You can also look at reviews and analysis done by others to verify the potential of the ICO. Based on our evaluation, good ICO review resources include:
- Crush Crypto: A website dedicated to analyzing ICOs through detailed fundamental analysis
- Reddit: Certain channels feature ICO reviews done by community members, such as /r/Cryptocurrency, /r/icocrypto, /r/ethtrader
ICO Participation Process
Opening an Exchange Account
Assuming that you’re confident after performing your research and want to proceed with participating in the ICO, then you should open a fiat-accepting cryptocurrency exchange account to convert your domestic fiat currency into popular cryptocurrency of Bitcoin (BTC) or Ether (ETH). If you have not opened an exchange account, please look at our Crypto Guide 101: Choosing The Best Cryptocurrency Exchange.
Opening Your Own Wallets to Participate in ICO
It is absolutely essential that you have your own wallets. Your exchange account (e.g. Poloniex/Bittrex/Kraken) DOES NOT COUNT as your own wallets, as you do not control their private keys. Participating in an ICO requires you to send BTC or ETH from your personal, private wallets. If you send it from an exchange, you WILL NOT get the ICO tokens since the transfer originates from the wallet of the exchange and technically you do not own any wallets in an exchange. Please read the Guide to Cryptocurrency Wallets: Why Do You Need Wallets? to learn about the importance of having your own wallets and how you can set it up.
I would recommend using Ether as the base cryptocurrency as many ICO coins are compliant with the Ethereum standard called ERC 20, and the most convenient wallet is MyEtherWallet (MEW). Read Guide to Cryptocurrency Wallets: Opening a MyEtherWallet (MEW) to find out the steps to opening your own MEW wallet. Alternatively, you can also open a free Bitcoin software wallet here.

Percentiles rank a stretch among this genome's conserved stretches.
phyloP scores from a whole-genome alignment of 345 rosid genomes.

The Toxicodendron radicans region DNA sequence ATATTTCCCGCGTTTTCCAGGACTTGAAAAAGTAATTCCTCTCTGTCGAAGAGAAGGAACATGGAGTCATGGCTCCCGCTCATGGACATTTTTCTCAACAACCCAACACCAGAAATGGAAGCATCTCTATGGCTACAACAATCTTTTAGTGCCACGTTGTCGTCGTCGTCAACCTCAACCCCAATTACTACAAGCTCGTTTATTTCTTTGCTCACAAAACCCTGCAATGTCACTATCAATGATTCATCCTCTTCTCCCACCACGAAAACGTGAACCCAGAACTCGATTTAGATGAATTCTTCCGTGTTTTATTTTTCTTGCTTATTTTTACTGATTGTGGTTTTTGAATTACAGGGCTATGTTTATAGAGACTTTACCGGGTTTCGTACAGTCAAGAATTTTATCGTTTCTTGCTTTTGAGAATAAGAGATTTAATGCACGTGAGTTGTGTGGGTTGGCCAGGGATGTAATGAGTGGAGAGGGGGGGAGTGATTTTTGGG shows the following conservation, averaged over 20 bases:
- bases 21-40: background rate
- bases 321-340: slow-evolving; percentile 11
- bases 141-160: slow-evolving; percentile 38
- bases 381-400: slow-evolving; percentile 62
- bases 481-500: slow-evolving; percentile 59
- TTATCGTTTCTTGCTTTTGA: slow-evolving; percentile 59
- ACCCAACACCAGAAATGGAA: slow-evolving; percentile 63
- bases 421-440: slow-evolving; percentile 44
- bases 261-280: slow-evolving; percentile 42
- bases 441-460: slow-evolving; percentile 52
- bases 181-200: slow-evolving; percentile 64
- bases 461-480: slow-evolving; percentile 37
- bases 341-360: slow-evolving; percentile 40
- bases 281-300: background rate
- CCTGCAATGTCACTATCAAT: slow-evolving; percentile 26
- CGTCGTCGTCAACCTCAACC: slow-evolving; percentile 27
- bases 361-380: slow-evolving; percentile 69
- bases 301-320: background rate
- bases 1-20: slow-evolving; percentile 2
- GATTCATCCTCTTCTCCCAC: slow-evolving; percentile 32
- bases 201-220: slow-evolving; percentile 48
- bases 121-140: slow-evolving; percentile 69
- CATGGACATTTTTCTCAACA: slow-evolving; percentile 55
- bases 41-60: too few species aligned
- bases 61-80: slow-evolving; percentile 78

Follow the ICO Instructions
More often than not, ICOs will provide a step-by-step guide to participating in their ICOs. You should join their official communication channels such as Slack or Telegram to receive the latest updates and ask questions directly to the developing team. Here’s an example of an ICO guide:
Exchanges to Trade ICO Coins
If you believe in the tech, then hold the coins for the medium to long-term, or until your price target is hit (e.g. 2x, 3x, 10x of capital). If you just want to flip it, then sell it once it reaches an exchange that usually lists an ICO. Alternatively, if you’ve missed out on the ICO, you can buy it at an exchange. Here is the list of common exchanges that have a tendency to list ICO coins:
- Ether Delta: A decentralized exchange that is usually the first exchange to list newly issued ICO coins. It can be extremely complicated for beginners to trade here, and it is not recommended to do so
- Liqui.io: An exchange that often lists new ICO coins. There are close to 200 coins listed in Liqui.
- Bittrex: The biggest cryptocurrency exchange by volume that only accepts coin deposits (Does not accept fiat money). This is the “big league” that every ICO wants to be listed on
- Poloniex: The second biggest cryptocurrency exchange by volume that only accepts coin deposits. This is also one of the exchanges that all ICOs want to be listed on, but the criteria to be listed on Poloniex can be extremely tough as only a few coins are recently added.
- Binance: A China-based exchange that has gained tremendous traction, being the 10th largest exchange by volume in just a span of 4 months! It also lists new coins based on consumer demands. Here’s a Guide to Binance Exchange: How to Open Binance Account and What You Should Know
Tip: Always verify your transactions when you send your coins from one location to another. Here’s a guide that can help: Guide to Verifying Cryptocurrency Transactions)